Nitu Ghale (S00262891)
Is there any evidence that the use of a dummy may disrupt exclusive breastfeeding?
In this presentation we have to discuss each of the PICO elements from question and the choice of keywords, search terms and alternative words that were used to complete the structured search (including the use of truncation or wildcard).
What is PICO?
PICO is a process that outlined the clinical research question which accesses the framework to think more specifically about the different aspect of what you want to investigate, and it is also a fundamental part of evidence-based research. According to Trisha M. Greenhalgh Clinician use PICO terms to search for research articles about the treatment and patients that relate to the clinician’s work (Greenhalgh, 2016).
Our clinical question is quantitative research. Additionally, PICO is a clinical tool that helps to transform the information needs into the answerable question. Each of the four letters in PICO represents the common component of clinical question. Where: P stand for patients/ population/problems, I: stand for intervention/Exposure, C: stand for comparative and O: stand for an outcome.
Our initial research question is:
Is there any evidence that the use of a dummy may disrupt exclusive breastfeeding? On basis of our clinical question PICO elements stand for:
P: “Infant” OR “babies” OR “toddler” OR “children”
I: “Dummies” OR “pacifier” OR “soothers”
C: “no pacifier” OR “crawlers” OR “boilers”
O: “breastfeeding” OR “lactation”
While doing a research the PICO keywords and search terms that we have used are:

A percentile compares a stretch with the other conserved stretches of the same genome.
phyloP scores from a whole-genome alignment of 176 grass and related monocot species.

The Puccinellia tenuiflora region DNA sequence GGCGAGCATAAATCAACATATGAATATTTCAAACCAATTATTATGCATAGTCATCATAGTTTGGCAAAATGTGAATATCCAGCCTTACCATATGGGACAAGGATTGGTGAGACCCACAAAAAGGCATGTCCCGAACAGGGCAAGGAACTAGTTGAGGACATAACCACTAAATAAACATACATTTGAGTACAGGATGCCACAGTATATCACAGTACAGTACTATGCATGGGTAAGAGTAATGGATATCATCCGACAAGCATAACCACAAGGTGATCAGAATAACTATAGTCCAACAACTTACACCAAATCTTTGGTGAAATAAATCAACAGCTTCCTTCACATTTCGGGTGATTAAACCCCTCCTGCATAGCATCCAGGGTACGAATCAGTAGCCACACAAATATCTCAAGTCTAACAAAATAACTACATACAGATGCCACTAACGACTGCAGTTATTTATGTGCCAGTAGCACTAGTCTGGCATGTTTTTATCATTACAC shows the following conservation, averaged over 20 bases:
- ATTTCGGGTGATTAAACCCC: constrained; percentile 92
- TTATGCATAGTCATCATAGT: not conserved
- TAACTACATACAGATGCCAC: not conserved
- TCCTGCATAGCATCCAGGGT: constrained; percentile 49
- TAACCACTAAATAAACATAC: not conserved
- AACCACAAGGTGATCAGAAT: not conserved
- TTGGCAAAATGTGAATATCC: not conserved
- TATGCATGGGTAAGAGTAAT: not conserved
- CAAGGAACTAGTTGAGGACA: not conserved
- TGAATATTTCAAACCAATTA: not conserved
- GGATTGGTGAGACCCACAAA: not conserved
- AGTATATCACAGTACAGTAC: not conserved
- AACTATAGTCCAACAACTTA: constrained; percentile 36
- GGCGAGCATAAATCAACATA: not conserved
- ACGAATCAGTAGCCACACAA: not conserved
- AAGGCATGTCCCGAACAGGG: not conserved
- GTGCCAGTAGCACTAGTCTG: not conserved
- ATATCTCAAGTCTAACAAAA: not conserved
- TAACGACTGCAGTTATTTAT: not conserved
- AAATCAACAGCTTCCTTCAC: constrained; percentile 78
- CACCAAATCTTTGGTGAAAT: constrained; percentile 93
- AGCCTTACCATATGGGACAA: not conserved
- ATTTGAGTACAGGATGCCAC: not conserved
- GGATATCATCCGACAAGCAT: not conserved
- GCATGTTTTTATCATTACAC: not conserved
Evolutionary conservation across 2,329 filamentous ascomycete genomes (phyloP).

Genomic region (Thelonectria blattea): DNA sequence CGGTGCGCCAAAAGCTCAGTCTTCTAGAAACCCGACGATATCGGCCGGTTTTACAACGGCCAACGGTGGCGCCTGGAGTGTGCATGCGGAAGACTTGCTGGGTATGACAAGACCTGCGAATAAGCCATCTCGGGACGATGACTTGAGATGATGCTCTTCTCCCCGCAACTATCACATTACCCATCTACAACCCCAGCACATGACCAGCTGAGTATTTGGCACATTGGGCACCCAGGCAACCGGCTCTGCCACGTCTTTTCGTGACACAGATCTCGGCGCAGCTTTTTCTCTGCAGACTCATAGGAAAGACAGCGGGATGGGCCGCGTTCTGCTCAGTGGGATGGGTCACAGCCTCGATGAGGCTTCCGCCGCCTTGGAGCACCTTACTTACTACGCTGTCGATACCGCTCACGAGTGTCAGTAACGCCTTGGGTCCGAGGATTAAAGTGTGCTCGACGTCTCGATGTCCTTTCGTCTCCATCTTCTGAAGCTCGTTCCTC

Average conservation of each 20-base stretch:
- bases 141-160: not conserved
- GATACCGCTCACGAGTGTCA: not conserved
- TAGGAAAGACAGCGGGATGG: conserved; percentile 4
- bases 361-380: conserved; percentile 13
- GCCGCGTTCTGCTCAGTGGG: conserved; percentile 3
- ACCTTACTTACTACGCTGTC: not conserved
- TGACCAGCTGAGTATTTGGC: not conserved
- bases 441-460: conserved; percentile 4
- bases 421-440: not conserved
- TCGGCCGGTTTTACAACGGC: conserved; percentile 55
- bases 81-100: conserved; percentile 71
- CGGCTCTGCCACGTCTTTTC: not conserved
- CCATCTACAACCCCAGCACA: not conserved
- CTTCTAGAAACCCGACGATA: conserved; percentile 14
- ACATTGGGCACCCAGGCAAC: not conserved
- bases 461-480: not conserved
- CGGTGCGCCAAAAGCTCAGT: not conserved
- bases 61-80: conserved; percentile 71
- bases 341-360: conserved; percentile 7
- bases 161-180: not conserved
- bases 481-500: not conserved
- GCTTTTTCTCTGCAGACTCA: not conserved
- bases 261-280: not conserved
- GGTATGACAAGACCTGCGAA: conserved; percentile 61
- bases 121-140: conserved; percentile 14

C: “no pacifier” and
The alternative words for PICO that have been used to complete the structured search are:
P: “infant” OR “toddler” OR “children”
I: “dummies” OR “soothers”
C: “crawlers” OR “boilers”
In this research, we took the data from the Cochrane review and Greenhalgh book because we find it more reliable. Furthermore, It collects the data from one trial and put them together for effective, accurate and up to date outcomes which were more suitable for our research.
In this research process, we have used the phrases to narrows our research and find more relative articles with specific information related to our clinical question. We have used the Boolean operators as well to exclude keywords in a search, to find more focused and productive results. Example: OR, AND.
Greenhalgh, T. (2016). UNDERSTANDING RESEARCH METHODS FOR EVIDENCE-BASED PRACTICE IN HEALTH 1E. Melbourne: Wiley, pp.51",52",53.
Jaafar, S., Jahanfar, S., Angolkar, M. and Ho, J. (2012). Cochrane Review: Pacifier use versus no pacifier use in breastfeeding term infants for increasing duration of breastfeeding. Evidence-Based Child Health: A Cochrane Review Journal, 7(3), pp.1157-1179.
Jaafar, S., Ho, J., Jahanfar, S., & Angolkar, M. (2016). Effect of restricted pacifier use in breastfeeding term infants for increasing duration of breastfeeding. Cochrane Database Of Systematic Reviews. doi: 10.1002/14651858.cd007202.pub4
Grocock, R., Robertson, C., & Brown, N. (2018). Dummies: A review of the evidence. Journal Of Health Visiting, 6(4), 182-184. doi: 10.12968/johv.2018.6.4.182